It’s never been easier to find free, quality DAWs.
Just five to 10 years ago, your choices were a little limited. There were some decent options, but only a couple that ever stood out.
Today, there are at least a dozen quality options, with a few coming close to premium DAWs with advanced features costing several hundred dollars. Amazing.
In this guide, we look at the best free DAWs for high quality music production. We even answer a few frequently asked questions towards the end.
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Waveform Free By Tracktion
Wavefrom Free evolved out of what was originally known as the Tracktion DAW. Tracktion is now the developer of Waveform, but Mackie was the original developer of Tracktion. It’s a wonder the DAW even survived (but I’m glad it did)!
History lessons aside, because Waveform has had so much time to develop over the years, it does a lot of things right.
Waveform works on Windows, Mac, Ubuntu, and Raspberry Pi. It comes with constant save technology, plugin sandboxing, plugin racks, customizable action panel, quick actions, 4OSC, MIDI pattern generators, micro drum sampler, and more.
Yes, it supports VSTs. I have never had any major issues there (the occasional plugin that doesn’t work – no big deal). It even has ReWire compatibility.
Waveform is perfect for EDM, since it supports VSTs and MIDI sequencing. That said, I have used it for practically every genre imaginable, and it can handle anything you throw at it.
Waveform is also nicely designed, and it has evolved a lot throughout the years. You should have seen early versions of Tracktion. You might not even recognize it. And the interface is probably one of my favorite things about it.
But bar none my favorite aspect of Tracktion is the workflow. Some people find it to be a little unconventional, but for me, it works perfectly. Maybe it’s just the way my brain works. Other DAWs tend to slow me down. This one doesn’t.
And that’s why I stuck with it. I haven’t used anything other than Waveform for over 10 years, and I have never had to look back in regret. I have friends who opted for Pro Tools, and they know how to make their way around it now, but in the beginning, it took them much longer to figure out their workflow than it did for me.
One weakness of Waveform is that it can be a little glitch prone. Not to the point where it crashes every hour or anything like that, but depending on what you’re trying to do, and whether your computer can handle it, you may find crashing to be an issue. Some things must be done in steps, so have some patience if this is what you run into.
Maybe Waveform is for you, maybe it isn’t. Either way, it’s worth giving a try, yes?
And even if you do end up upgrading, Waveform Pro isn’t all that expensive, and it’s quite amazing the technology and functionality it comes bundled with.
Cakewalk By BandLab
I was quite stunned to discover that Cakewalk By BandLab is now available for free. It takes after SONAR Platinum (which was originally priced at $499). It doesn’t come bundled with all the same third-party software, but still – it boasts all the same functionalities.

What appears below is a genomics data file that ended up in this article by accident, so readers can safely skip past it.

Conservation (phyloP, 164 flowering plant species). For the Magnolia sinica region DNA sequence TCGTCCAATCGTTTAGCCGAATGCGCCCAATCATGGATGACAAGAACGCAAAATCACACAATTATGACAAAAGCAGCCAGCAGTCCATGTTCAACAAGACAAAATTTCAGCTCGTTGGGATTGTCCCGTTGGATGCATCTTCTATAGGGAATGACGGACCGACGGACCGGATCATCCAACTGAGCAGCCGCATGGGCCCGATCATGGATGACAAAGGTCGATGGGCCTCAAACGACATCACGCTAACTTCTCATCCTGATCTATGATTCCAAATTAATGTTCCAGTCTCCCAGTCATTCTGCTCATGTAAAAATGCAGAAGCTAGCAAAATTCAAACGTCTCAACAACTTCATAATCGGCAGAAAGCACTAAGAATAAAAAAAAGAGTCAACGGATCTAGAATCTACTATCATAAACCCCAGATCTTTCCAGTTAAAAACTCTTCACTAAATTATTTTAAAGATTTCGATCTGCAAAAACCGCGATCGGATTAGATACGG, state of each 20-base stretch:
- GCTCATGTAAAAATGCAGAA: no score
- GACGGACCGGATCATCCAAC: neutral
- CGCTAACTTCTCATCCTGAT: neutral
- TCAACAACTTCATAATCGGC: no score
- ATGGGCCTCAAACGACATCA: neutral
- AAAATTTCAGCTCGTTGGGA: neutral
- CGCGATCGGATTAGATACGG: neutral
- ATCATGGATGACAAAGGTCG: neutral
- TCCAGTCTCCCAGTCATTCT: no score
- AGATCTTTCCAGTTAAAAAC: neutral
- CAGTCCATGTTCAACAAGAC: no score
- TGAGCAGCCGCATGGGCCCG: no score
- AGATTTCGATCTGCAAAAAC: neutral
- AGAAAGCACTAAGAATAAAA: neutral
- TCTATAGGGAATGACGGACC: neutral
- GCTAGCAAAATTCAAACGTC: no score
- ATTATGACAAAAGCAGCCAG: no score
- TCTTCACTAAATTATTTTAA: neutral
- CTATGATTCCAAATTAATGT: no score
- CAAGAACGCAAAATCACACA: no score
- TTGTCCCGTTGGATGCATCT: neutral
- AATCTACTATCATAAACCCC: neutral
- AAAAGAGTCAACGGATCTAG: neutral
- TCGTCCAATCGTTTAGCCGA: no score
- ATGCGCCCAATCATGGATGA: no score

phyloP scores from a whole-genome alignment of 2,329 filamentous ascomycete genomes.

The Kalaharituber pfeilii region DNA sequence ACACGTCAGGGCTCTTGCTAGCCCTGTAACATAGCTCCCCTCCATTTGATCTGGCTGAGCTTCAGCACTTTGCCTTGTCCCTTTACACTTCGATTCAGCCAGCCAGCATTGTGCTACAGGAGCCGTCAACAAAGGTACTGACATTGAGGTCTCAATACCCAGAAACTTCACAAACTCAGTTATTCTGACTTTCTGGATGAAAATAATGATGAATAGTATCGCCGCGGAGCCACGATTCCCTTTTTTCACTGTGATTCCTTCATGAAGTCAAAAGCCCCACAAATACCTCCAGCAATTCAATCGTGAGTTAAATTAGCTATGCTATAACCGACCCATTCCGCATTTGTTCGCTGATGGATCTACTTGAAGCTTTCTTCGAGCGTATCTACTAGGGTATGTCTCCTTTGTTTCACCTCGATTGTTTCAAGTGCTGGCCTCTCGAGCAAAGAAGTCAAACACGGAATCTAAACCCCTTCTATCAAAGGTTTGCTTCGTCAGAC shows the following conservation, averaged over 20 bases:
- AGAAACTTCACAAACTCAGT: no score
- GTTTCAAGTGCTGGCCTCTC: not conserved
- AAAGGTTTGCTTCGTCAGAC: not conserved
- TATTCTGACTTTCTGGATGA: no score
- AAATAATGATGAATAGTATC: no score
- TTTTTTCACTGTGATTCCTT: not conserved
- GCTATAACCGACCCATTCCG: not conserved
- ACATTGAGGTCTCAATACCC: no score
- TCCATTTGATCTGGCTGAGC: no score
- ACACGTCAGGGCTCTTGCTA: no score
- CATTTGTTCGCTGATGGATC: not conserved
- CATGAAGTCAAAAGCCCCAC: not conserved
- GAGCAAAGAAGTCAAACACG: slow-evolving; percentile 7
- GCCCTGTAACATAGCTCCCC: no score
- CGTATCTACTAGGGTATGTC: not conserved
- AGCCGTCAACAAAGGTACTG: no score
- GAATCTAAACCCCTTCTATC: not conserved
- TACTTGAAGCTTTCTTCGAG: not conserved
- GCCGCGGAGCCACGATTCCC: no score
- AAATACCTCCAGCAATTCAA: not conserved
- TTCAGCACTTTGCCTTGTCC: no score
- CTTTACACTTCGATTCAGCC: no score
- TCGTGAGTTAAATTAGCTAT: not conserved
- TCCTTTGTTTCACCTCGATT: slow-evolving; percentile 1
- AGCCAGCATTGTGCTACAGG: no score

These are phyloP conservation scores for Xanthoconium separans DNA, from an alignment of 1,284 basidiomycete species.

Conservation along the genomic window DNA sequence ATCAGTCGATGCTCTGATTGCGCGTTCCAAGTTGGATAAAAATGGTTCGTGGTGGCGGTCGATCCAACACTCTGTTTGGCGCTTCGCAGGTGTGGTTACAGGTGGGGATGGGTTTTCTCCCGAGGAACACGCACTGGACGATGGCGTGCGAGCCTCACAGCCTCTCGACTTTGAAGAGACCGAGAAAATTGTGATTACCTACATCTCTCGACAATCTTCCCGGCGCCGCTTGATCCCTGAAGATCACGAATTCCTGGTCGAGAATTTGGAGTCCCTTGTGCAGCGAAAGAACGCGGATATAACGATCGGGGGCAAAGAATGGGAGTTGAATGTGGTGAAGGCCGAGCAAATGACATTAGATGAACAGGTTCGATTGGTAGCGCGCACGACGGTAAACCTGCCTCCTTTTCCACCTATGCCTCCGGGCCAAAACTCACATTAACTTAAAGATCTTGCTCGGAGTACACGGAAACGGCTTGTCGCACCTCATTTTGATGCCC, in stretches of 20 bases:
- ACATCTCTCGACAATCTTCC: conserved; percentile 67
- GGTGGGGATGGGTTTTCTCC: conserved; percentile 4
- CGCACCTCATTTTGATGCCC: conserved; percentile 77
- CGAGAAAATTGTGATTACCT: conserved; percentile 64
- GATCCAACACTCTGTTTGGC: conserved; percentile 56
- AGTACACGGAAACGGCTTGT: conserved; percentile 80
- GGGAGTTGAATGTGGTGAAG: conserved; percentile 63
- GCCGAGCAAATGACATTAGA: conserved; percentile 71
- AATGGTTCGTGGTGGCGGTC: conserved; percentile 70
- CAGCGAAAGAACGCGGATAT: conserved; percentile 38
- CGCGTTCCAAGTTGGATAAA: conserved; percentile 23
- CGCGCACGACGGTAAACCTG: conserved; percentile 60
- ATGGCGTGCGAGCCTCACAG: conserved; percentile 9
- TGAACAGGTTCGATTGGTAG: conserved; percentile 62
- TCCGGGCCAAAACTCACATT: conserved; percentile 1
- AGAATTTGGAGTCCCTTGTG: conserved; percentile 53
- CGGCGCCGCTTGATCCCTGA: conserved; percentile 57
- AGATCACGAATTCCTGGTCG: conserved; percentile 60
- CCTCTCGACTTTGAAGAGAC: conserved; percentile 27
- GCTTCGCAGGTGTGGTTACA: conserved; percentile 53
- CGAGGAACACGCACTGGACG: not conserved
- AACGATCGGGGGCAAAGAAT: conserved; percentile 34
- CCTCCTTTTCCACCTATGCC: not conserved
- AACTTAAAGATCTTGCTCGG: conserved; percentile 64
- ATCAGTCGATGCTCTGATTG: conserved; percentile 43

Cakewalk gives you the ability to compose, record, edit, mix, master, and even share your tracks, right from inside the DAW.
Its Skylight user interface is award-winning, you can add unlimited tracks. It even comes with the same leading technologies that made it great – VST3, touch, 64-bit, ARA support, and more.
A ton of instruments and quality effects are also included, which is frankly amazing.
Compared to Waveform, Cakewalk will feel more like a conventional DAW. If you’re just getting started, you might have more fun with Waveform, but if you have experience with other professional DAWs, you might end up liking Cakewalk more.
Cakewalk by BandLab is only available for Windows. But if you’ve got yourself a PC, this is one of the best free DAWs out there. Give it a try. I know I’m going to!
Studio One 5 Prime By PreSonus
PreSonus has a reputation on both the software and hardware side of recording, and Studio One is largely recognized and supported across the industry.
Studio One 5 Prime is their free DAW that allows you to get a feel for their premium DAW, but it feels more like freeware than free. We’ll get to that in a moment.
With Studio One 5 Prime, you can record, produce, and mix in their intuitive single-window work environment. It comes with drag and drop functionality, and multi-touch support as well. In that sense, they take after Waveform a little bit.
You get unlimited audio and instrument tracks, virtual instruments, FX channels, Powerful Presence XT virtual sample-player for keyboard and synth sounds, patterns for intuitive drum and melody composition, Native Effects plugin suite, Poly Pressure/MPE support for advanced MIDI controllers, as well as over 2 GB of loops and musical content.
And the Native Effects, by the way, are quality.
Studio One 5 Prime also features a great user interface and external SoundFont support.
This all sounds well and good. The main downside of this DAW is that it has no VST plugin support. So, you are stuck with whatever is included (which, to be fair, is quite good).
This isn’t the end of the world, especially if you end up upgrading, but it is a relatively significant limitation all told.